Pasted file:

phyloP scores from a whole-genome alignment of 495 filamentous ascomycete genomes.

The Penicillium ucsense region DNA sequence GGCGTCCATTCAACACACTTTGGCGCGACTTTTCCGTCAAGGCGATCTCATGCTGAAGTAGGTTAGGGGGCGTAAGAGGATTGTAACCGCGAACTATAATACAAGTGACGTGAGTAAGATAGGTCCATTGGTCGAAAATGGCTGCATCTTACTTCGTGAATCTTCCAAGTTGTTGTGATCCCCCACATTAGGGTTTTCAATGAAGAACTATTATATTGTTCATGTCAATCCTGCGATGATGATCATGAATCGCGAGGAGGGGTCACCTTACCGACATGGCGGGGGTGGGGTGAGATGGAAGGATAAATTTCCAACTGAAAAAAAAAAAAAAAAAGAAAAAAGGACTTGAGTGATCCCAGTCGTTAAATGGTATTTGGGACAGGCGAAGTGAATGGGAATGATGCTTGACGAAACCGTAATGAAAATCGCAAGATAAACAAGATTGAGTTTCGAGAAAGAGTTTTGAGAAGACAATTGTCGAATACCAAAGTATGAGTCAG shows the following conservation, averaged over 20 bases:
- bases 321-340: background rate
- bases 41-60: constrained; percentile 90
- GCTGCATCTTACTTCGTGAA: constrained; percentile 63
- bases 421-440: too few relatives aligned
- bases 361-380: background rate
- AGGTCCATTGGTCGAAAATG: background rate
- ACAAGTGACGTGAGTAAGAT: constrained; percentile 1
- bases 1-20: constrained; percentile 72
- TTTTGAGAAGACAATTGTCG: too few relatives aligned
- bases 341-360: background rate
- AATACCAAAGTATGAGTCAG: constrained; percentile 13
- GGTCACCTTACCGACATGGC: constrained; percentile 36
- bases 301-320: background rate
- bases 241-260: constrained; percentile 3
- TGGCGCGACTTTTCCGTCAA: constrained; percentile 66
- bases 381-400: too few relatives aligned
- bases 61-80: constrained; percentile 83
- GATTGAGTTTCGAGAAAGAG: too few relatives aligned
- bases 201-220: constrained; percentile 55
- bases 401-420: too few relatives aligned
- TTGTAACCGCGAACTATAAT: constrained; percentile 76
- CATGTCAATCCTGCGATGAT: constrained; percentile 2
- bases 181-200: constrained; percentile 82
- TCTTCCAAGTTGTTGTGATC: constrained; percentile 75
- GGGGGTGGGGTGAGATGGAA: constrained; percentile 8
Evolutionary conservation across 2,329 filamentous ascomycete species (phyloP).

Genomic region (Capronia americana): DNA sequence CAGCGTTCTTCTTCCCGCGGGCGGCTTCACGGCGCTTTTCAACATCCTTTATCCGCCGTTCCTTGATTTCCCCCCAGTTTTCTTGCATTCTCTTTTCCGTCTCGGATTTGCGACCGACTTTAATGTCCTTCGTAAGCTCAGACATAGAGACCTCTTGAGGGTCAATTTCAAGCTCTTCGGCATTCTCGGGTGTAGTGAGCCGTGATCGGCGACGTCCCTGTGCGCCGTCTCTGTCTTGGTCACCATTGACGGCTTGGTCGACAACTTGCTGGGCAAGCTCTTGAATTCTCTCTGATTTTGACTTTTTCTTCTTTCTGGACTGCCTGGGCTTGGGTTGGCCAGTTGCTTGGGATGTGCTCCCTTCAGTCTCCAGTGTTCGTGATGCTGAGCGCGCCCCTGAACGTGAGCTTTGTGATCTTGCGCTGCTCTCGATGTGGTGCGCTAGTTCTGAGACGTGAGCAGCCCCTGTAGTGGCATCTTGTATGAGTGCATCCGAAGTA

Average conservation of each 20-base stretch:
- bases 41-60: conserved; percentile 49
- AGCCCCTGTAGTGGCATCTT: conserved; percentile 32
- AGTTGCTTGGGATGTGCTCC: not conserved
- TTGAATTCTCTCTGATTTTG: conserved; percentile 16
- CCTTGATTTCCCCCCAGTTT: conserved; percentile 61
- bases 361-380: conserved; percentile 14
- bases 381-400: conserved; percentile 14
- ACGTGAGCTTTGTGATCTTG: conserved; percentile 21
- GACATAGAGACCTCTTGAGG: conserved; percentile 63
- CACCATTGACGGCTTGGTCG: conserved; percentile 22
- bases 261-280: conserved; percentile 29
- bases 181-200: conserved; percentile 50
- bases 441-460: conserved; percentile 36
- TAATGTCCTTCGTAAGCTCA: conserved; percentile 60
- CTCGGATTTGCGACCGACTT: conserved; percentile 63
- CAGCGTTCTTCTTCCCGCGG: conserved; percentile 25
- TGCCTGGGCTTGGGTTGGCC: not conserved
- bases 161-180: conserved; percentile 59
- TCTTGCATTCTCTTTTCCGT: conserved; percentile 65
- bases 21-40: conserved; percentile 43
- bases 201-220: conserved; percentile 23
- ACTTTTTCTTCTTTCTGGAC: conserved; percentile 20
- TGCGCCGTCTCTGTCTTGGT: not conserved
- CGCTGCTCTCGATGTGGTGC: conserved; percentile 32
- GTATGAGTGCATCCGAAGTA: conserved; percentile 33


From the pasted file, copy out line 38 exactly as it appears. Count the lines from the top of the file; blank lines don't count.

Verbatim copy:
- ACGTGAGCTTTGTGATCTTG: conserved; percentile 21